Effect of sweet potato purple acid phosphatase on Pseudomonas aeruginosa flagellin-mediated inflammatory response in A549 cells

  • Heyeon, Baik (Department of Animal Science and Technology, Konkuk University) ;
  • Jaiesoon, Cho (Department of Animal Science and Technology, Konkuk University)
  • Received : 2022.02.15
  • Accepted : 2022.06.13
  • Published : 2023.02.01


Objective: The study was conducted to investigate the dephosphorylation of Pseudomonas aeruginosa flagellin (PA FLA) by sweet potato purple acid phosphatase (PAP) and the effect of the enzyme on the flagellin-mediated inflammatory response in the A549 lung epithelial cell line. Methods: The activity of sweet potato PAP on PA FLA was assayed at different pH (4, 5.5, 7, and 7.5) and temperature (25℃, 37℃, and 55℃) conditions. The release of interleukin-8 (IL-8) and the activation of nuclear factor kappa- light-chain-enhancer of activated B cells (NF-κB) in A549 cells exposed to PA FLA treated with or without sweet potato PAP was measured using IL-8 and NF-κB ELISA kits, respectively. The activation of toll-like receptor 5 (TLR5) in TLR5-overexpressing HEK-293 cells exposed to PA FLA treated with or without sweet potato PAP was determined by the secreted alkaline phosphatase-based assay. Results: The dephosphorylation of PA FLA by sweet potato PAP was favorable at pH 4 and 5.5 and highest at 55℃. PA-FLA treated with the enzyme decreased IL-8 release from A549 cells to about 3.5-fold compared to intact PA FLA at 1,000 ng/mL of substrate. Moreover, PA-FLA dephosphorylated by the enzyme repressed the activation of NF-κB in the cells compared to intact PA FLA. The activation of TLR5 by PA-FLA was highest in TLR-overexpressing HEK293 cells at a substrate concentration of 5,000 ng/mL, whereas PA FLA treated with the enzyme strongly repressed the activation of TLR5. Conclusion: Sweet potato PAP has the potential to be a new alternative agent against the increased antibiotic resistance of P. aeruginosa and may be a new conceptual feed additive to control unwanted inflammatory responses caused by bacterial infections in animal husbandry.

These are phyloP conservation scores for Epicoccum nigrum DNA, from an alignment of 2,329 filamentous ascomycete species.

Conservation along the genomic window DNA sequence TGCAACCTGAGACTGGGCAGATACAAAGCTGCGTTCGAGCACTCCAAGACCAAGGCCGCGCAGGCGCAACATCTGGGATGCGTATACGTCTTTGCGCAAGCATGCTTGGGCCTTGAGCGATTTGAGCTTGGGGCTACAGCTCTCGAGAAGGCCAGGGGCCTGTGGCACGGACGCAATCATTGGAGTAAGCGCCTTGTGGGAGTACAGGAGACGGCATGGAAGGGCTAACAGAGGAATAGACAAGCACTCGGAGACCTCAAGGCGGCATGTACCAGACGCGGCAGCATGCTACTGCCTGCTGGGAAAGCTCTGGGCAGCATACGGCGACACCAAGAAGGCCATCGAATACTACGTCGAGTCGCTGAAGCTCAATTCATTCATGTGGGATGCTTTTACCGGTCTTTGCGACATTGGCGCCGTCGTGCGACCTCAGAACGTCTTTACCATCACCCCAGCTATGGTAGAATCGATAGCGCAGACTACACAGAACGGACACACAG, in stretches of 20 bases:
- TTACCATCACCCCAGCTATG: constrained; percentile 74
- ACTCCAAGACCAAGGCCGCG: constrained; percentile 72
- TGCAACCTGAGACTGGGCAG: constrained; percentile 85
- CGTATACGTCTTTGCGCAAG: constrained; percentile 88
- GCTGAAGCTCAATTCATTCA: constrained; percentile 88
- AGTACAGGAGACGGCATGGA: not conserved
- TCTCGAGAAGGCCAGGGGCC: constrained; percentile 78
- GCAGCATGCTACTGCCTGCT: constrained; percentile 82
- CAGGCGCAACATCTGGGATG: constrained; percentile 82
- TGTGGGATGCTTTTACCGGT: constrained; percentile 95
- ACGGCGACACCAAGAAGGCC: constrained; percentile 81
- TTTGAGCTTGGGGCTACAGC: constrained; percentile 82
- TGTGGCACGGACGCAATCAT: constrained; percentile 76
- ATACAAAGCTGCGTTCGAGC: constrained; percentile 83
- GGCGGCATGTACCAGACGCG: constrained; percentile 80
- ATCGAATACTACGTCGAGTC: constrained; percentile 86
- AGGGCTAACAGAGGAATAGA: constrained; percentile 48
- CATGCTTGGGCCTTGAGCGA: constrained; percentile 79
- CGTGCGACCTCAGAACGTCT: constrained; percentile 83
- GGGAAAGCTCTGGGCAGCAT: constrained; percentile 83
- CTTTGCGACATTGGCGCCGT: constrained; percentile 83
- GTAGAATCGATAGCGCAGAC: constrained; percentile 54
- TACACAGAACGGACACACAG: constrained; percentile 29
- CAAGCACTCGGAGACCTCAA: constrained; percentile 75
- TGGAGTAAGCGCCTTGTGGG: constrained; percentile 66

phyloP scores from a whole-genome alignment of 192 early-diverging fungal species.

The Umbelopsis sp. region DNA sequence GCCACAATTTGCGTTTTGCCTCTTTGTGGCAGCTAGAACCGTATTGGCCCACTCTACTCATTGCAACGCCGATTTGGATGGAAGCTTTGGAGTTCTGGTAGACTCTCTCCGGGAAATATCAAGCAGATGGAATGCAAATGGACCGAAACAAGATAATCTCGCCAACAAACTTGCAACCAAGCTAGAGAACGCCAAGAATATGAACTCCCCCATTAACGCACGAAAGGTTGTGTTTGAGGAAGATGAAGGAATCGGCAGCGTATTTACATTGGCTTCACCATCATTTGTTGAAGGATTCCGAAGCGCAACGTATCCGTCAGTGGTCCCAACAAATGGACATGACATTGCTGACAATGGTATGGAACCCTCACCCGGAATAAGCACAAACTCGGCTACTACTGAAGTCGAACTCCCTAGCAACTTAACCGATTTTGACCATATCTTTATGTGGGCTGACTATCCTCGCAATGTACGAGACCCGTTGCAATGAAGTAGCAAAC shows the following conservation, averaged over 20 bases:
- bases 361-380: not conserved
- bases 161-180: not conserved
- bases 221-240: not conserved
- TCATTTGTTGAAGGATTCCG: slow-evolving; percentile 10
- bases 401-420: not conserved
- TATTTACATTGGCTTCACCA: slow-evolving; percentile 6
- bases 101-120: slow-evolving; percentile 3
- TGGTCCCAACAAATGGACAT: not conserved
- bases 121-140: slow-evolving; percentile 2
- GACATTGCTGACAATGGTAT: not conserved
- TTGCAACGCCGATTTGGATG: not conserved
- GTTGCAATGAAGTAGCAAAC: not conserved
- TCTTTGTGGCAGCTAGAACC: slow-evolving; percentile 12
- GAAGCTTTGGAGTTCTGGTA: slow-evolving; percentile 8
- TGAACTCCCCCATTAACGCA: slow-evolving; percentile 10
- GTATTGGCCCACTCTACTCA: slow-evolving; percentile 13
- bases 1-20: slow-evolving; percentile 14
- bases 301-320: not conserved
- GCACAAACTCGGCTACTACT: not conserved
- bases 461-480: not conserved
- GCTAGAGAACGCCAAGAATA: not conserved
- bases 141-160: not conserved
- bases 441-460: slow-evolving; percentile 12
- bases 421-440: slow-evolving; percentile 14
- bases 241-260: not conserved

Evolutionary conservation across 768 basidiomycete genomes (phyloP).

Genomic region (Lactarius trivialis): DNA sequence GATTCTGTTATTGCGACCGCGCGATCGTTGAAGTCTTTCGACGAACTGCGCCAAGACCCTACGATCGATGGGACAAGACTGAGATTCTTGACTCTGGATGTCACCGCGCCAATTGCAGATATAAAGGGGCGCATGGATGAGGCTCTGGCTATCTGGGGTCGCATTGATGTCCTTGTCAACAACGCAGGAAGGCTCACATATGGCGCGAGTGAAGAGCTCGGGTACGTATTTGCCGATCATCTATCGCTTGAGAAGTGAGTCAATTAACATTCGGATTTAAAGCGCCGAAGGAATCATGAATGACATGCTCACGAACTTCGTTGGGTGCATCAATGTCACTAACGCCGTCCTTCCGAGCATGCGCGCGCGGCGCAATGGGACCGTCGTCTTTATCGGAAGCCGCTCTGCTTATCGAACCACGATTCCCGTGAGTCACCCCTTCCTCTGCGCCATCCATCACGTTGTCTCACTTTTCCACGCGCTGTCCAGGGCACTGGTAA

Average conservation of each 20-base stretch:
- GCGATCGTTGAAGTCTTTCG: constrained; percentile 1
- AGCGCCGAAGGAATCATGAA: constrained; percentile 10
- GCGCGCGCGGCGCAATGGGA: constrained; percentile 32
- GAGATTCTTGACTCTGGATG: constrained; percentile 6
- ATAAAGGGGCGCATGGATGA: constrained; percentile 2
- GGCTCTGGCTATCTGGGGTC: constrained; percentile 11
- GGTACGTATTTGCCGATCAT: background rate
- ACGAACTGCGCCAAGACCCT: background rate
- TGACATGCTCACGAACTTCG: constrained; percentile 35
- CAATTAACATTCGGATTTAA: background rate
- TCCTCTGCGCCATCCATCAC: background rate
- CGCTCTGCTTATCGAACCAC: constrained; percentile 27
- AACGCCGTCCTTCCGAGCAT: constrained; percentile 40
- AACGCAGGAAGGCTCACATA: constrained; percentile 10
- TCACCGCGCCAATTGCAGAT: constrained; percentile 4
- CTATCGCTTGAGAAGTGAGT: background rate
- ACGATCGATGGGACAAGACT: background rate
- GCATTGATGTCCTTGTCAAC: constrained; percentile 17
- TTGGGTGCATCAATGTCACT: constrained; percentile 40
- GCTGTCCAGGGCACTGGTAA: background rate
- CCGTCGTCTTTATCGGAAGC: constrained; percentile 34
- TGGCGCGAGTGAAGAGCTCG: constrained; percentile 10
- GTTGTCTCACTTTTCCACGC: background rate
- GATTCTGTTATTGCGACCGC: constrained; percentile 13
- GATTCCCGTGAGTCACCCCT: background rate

This work was supported by the National Research Foundation of Korea (NRF) grant funded by the Korea government (MSIT), (2019R1F1A1043769).


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